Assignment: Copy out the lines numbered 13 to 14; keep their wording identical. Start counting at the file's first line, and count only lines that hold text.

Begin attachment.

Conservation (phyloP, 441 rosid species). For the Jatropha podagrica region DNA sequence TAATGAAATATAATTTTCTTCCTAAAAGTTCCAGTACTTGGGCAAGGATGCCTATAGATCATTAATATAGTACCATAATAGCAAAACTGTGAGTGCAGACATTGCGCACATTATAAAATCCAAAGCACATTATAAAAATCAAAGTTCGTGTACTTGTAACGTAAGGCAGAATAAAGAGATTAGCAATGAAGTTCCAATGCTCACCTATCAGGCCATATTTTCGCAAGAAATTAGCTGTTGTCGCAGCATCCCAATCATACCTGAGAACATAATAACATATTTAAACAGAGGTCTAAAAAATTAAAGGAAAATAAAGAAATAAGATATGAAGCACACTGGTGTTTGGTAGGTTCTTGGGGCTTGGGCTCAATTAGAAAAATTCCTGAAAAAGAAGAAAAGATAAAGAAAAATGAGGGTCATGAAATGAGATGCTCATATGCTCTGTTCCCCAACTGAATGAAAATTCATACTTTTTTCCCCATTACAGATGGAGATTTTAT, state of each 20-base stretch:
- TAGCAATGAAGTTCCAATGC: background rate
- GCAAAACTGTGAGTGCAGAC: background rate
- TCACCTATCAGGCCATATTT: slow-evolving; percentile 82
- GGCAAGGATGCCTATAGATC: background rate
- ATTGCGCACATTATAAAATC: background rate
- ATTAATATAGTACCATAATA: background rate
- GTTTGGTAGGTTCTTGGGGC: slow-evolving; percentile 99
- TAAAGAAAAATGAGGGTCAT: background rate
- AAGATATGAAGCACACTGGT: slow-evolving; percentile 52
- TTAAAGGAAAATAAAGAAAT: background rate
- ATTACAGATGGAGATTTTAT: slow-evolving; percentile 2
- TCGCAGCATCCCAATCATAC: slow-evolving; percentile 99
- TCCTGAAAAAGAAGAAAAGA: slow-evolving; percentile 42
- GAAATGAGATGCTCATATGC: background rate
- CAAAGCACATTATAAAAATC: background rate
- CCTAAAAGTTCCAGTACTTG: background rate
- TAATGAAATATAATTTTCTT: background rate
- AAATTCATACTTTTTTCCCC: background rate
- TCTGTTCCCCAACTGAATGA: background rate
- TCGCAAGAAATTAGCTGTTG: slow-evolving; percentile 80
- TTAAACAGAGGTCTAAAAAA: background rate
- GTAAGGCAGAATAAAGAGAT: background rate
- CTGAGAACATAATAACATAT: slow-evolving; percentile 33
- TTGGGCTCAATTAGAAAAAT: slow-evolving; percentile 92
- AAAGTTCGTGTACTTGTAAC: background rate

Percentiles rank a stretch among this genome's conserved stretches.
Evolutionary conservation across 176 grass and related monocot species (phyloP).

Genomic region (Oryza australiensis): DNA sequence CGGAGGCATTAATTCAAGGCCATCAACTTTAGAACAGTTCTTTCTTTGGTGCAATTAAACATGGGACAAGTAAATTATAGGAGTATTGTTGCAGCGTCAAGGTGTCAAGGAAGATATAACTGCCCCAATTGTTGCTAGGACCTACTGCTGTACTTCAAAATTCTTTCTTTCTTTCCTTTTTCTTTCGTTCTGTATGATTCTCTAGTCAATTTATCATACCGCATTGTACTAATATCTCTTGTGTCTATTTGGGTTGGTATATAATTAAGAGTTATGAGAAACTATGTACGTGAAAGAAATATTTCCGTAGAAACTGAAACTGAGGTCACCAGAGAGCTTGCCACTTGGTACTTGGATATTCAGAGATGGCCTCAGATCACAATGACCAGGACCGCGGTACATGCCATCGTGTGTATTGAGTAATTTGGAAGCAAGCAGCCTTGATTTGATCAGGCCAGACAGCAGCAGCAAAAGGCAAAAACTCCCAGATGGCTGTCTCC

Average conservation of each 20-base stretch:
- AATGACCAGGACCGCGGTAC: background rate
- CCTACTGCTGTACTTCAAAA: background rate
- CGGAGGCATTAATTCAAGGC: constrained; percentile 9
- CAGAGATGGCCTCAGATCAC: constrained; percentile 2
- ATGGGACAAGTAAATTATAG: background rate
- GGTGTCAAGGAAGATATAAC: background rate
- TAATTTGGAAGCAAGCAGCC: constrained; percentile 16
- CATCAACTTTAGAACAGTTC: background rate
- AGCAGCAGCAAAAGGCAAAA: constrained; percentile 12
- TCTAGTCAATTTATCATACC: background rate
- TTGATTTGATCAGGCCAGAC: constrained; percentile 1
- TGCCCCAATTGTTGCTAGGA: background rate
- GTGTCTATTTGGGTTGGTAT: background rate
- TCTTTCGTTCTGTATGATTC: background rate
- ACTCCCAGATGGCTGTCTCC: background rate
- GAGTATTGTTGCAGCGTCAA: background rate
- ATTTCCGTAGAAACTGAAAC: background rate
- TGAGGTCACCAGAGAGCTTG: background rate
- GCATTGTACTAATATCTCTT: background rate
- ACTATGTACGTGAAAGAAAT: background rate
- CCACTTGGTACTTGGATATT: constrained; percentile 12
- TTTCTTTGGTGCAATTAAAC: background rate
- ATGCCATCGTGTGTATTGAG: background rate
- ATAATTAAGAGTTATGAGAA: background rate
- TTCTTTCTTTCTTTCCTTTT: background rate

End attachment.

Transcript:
- TCGCAGCATCCCAATCATAC: slow-evolving; percentile 99
- TCCTGAAAAAGAAGAAAAGA: slow-evolving; percentile 42